Abstract: A snake is an energy-minimizing spline guided by external constraint forces and influenced by image forces that pull it toward features such as lines and edges. Snakes are active contour models: they lock onto nearby edges, localizing them accurately. Scale-space continuation can be used to enlarge the capture region surrounding a feature. Snakes provide a unified account of a number of visual problems, including detection of edges, lines, and subjective contours; motion tracking; and stereo matching. We have used snakes successfully for interactive interpretation, in which user-imposed constraint forces guide the snake near features of interest.
TL;DR: The state-of-the-art in evaluated methods for both classification and detection are reviewed, whether the methods are statistically different, what they are learning from the images, and what the methods find easy or confuse.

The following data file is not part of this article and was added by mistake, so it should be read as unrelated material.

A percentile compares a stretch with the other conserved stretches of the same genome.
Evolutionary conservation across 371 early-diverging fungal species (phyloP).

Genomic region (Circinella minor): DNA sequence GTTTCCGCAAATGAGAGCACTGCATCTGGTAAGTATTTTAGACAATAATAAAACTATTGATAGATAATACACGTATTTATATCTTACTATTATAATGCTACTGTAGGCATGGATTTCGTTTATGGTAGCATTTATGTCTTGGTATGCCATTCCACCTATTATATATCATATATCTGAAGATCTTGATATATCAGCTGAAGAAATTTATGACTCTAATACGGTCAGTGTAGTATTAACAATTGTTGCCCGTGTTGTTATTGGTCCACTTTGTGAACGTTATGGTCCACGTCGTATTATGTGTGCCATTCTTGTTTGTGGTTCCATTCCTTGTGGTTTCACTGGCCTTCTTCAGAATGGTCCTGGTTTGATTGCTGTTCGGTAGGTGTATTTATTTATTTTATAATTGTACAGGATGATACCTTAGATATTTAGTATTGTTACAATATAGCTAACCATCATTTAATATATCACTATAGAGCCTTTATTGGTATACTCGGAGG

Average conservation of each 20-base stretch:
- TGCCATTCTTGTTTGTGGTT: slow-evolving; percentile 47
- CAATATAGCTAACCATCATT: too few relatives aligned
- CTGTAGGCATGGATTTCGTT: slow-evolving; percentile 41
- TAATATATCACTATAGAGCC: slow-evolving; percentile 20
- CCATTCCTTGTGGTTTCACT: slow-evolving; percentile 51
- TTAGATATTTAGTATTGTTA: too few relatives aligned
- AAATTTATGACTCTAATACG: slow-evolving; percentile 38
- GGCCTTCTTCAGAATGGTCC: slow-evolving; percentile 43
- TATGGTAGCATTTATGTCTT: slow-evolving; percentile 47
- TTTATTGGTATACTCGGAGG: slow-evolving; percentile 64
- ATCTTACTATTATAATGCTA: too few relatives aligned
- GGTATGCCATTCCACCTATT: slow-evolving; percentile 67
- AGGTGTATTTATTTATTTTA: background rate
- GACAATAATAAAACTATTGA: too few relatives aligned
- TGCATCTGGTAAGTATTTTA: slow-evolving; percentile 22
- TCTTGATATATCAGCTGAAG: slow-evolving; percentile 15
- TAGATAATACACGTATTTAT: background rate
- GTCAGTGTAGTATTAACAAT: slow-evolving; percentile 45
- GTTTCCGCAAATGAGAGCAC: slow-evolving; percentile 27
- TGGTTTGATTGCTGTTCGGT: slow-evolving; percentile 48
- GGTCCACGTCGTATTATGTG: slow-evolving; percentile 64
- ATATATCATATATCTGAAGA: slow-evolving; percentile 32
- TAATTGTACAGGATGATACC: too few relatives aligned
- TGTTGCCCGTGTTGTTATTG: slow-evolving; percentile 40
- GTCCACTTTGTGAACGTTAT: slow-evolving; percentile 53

Abstract: The Pascal Visual Object Classes (VOC) challenge is a benchmark in visual object category recognition and detection, providing the vision and machine learning communities with a standard dataset of images and annotation, and standard evaluation procedures. Organised annually from 2005 to present, the challenge and its associated dataset has become accepted as the benchmark for object detection. This paper describes the dataset and evaluation procedure. We review the state-of-the-art in evaluated methods for both classification and detection, analyse whether the methods are statistically different, what they are learning from the images (e.g. the object or its context), and what the methods find easy or confuse. The paper concludes with lessons learnt in the three year history of the challenge, and proposes directions for future improvement and extension.